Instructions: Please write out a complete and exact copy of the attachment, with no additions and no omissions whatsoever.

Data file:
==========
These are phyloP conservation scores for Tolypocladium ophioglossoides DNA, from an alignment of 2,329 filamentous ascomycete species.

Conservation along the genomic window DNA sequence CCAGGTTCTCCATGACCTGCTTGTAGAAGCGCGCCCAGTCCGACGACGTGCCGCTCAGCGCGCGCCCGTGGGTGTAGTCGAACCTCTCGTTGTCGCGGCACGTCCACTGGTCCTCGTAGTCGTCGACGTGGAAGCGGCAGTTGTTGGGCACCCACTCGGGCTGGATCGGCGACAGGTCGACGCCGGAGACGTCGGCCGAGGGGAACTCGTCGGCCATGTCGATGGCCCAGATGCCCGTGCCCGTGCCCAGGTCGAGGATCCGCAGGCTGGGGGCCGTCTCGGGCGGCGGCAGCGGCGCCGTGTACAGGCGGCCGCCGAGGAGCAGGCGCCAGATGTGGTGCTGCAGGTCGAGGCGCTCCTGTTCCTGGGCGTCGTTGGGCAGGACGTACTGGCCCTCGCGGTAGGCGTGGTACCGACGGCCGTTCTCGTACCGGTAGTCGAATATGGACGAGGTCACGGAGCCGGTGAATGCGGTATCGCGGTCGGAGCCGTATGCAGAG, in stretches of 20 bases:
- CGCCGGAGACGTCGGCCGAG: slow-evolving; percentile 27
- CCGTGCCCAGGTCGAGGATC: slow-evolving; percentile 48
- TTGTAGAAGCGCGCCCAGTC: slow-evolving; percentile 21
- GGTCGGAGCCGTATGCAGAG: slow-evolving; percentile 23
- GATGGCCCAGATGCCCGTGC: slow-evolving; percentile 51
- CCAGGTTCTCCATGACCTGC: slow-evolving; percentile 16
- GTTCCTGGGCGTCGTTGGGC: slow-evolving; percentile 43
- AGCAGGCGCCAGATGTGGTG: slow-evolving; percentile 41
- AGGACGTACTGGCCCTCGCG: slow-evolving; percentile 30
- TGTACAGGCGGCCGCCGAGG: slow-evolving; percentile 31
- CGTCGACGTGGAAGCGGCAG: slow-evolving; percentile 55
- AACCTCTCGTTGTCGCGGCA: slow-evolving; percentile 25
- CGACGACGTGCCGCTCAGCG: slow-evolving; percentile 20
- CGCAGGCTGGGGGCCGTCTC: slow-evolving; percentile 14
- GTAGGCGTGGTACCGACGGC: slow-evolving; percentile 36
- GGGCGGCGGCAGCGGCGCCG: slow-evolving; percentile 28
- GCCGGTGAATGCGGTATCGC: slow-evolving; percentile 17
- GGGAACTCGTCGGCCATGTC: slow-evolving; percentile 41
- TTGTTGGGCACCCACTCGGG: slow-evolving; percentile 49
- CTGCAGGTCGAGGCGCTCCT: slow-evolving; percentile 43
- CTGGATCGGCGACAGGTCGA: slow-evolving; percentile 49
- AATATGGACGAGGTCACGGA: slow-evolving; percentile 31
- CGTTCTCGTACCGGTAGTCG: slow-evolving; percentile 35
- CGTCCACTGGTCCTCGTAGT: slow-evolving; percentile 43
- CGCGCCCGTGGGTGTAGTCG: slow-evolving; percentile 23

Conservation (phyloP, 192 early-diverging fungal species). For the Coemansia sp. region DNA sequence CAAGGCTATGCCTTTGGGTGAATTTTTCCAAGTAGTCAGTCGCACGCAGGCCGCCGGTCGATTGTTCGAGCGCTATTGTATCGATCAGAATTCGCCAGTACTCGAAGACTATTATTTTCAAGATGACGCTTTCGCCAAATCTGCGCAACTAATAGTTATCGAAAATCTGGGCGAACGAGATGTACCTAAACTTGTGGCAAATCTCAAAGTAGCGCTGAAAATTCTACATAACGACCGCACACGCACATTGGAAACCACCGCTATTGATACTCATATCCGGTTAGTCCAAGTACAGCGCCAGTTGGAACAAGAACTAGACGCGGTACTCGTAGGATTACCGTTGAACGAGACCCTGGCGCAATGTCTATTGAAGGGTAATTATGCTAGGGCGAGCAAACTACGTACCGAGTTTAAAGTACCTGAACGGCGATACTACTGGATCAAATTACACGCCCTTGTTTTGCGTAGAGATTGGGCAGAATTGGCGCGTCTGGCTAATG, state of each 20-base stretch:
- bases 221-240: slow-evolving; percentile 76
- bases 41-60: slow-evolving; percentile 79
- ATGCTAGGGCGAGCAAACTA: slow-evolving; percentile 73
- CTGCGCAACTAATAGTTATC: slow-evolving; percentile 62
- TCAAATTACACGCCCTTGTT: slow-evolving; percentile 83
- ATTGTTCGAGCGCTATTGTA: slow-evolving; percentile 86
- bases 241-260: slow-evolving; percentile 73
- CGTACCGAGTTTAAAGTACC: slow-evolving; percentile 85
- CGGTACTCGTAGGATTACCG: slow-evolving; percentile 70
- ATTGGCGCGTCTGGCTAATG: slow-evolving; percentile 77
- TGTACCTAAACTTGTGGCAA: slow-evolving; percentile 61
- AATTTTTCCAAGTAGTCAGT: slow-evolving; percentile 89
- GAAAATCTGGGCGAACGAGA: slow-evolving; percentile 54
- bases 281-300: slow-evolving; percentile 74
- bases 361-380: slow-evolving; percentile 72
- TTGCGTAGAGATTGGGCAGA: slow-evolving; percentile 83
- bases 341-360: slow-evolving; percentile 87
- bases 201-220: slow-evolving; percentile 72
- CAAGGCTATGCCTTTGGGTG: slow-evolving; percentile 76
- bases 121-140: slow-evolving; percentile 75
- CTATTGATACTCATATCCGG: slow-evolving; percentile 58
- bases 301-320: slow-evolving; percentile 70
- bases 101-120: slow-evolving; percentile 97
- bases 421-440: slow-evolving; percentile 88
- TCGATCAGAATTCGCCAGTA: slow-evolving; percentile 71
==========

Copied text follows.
These are phyloP conservation scores for Tolypocladium ophioglossoides DNA, from an alignment of 2,329 filamentous ascomycete species.

Conservation along the genomic window DNA sequence CCAGGTTCTCCATGACCTGCTTGTAGAAGCGCGCCCAGTCCGACGACGTGCCGCTCAGCGCGCGCCCGTGGGTGTAGTCGAACCTCTCGTTGTCGCGGCACGTCCACTGGTCCTCGTAGTCGTCGACGTGGAAGCGGCAGTTGTTGGGCACCCACTCGGGCTGGATCGGCGACAGGTCGACGCCGGAGACGTCGGCCGAGGGGAACTCGTCGGCCATGTCGATGGCCCAGATGCCCGTGCCCGTGCCCAGGTCGAGGATCCGCAGGCTGGGGGCCGTCTCGGGCGGCGGCAGCGGCGCCGTGTACAGGCGGCCGCCGAGGAGCAGGCGCCAGATGTGGTGCTGCAGGTCGAGGCGCTCCTGTTCCTGGGCGTCGTTGGGCAGGACGTACTGGCCCTCGCGGTAGGCGTGGTACCGACGGCCGTTCTCGTACCGGTAGTCGAATATGGACGAGGTCACGGAGCCGGTGAATGCGGTATCGCGGTCGGAGCCGTATGCAGAG, in stretches of 20 bases:
- CGCCGGAGACGTCGGCCGAG: slow-evolving; percentile 27
- CCGTGCCCAGGTCGAGGATC: slow-evolving; percentile 48
- TTGTAGAAGCGCGCCCAGTC: slow-evolving; percentile 21
- GGTCGGAGCCGTATGCAGAG: slow-evolving; percentile 23
- GATGGCCCAGATGCCCGTGC: slow-evolving; percentile 51
- CCAGGTTCTCCATGACCTGC: slow-evolving; percentile 16
- GTTCCTGGGCGTCGTTGGGC: slow-evolving; percentile 43
- AGCAGGCGCCAGATGTGGTG: slow-evolving; percentile 41
- AGGACGTACTGGCCCTCGCG: slow-evolving; percentile 30
- TGTACAGGCGGCCGCCGAGG: slow-evolving; percentile 31
- CGTCGACGTGGAAGCGGCAG: slow-evolving; percentile 55
- AACCTCTCGTTGTCGCGGCA: slow-evolving; percentile 25
- CGACGACGTGCCGCTCAGCG: slow-evolving; percentile 20
- CGCAGGCTGGGGGCCGTCTC: slow-evolving; percentile 14
- GTAGGCGTGGTACCGACGGC: slow-evolving; percentile 36
- GGGCGGCGGCAGCGGCGCCG: slow-evolving; percentile 28
- GCCGGTGAATGCGGTATCGC: slow-evolving; percentile 17
- GGGAACTCGTCGGCCATGTC: slow-evolving; percentile 41
- TTGTTGGGCACCCACTCGGG: slow-evolving; percentile 49
- CTGCAGGTCGAGGCGCTCCT: slow-evolving; percentile 43
- CTGGATCGGCGACAGGTCGA: slow-evolving; percentile 49
- AATATGGACGAGGTCACGGA: slow-evolving; percentile 31
- CGTTCTCGTACCGGTAGTCG: slow-evolving; percentile 35
- CGTCCACTGGTCCTCGTAGT: slow-evolving; percentile 43
- CGCGCCCGTGGGTGTAGTCG: slow-evolving; percentile 23

Conservation (phyloP, 192 early-diverging fungal species). For the Coemansia sp. region DNA sequence CAAGGCTATGCCTTTGGGTGAATTTTTCCAAGTAGTCAGTCGCACGCAGGCCGCCGGTCGATTGTTCGAGCGCTATTGTATCGATCAGAATTCGCCAGTACTCGAAGACTATTATTTTCAAGATGACGCTTTCGCCAAATCTGCGCAACTAATAGTTATCGAAAATCTGGGCGAACGAGATGTACCTAAACTTGTGGCAAATCTCAAAGTAGCGCTGAAAATTCTACATAACGACCGCACACGCACATTGGAAACCACCGCTATTGATACTCATATCCGGTTAGTCCAAGTACAGCGCCAGTTGGAACAAGAACTAGACGCGGTACTCGTAGGATTACCGTTGAACGAGACCCTGGCGCAATGTCTATTGAAGGGTAATTATGCTAGGGCGAGCAAACTACGTACCGAGTTTAAAGTACCTGAACGGCGATACTACTGGATCAAATTACACGCCCTTGTTTTGCGTAGAGATTGGGCAGAATTGGCGCGTCTGGCTAATG, state of each 20-base stretch:
- bases 221-240: slow-evolving; percentile 76
- bases 41-60: slow-evolving; percentile 79
- ATGCTAGGGCGAGCAAACTA: slow-evolving; percentile 73
- CTGCGCAACTAATAGTTATC: slow-evolving; percentile 62
- TCAAATTACACGCCCTTGTT: slow-evolving; percentile 83
- ATTGTTCGAGCGCTATTGTA: slow-evolving; percentile 86
- bases 241-260: slow-evolving; percentile 73
- CGTACCGAGTTTAAAGTACC: slow-evolving; percentile 85
- CGGTACTCGTAGGATTACCG: slow-evolving; percentile 70
- ATTGGCGCGTCTGGCTAATG: slow-evolving; percentile 77
- TGTACCTAAACTTGTGGCAA: slow-evolving; percentile 61
- AATTTTTCCAAGTAGTCAGT: slow-evolving; percentile 89
- GAAAATCTGGGCGAACGAGA: slow-evolving; percentile 54
- bases 281-300: slow-evolving; percentile 74
- bases 361-380: slow-evolving; percentile 72
- TTGCGTAGAGATTGGGCAGA: slow-evolving; percentile 83
- bases 341-360: slow-evolving; percentile 87
- bases 201-220: slow-evolving; percentile 72
- CAAGGCTATGCCTTTGGGTG: slow-evolving; percentile 76
- bases 121-140: slow-evolving; percentile 75
- CTATTGATACTCATATCCGG: slow-evolving; percentile 58
- bases 301-320: slow-evolving; percentile 70
- bases 101-120: slow-evolving; percentile 97
- bases 421-440: slow-evolving; percentile 88
- TCGATCAGAATTCGCCAGTA: slow-evolving; percentile 71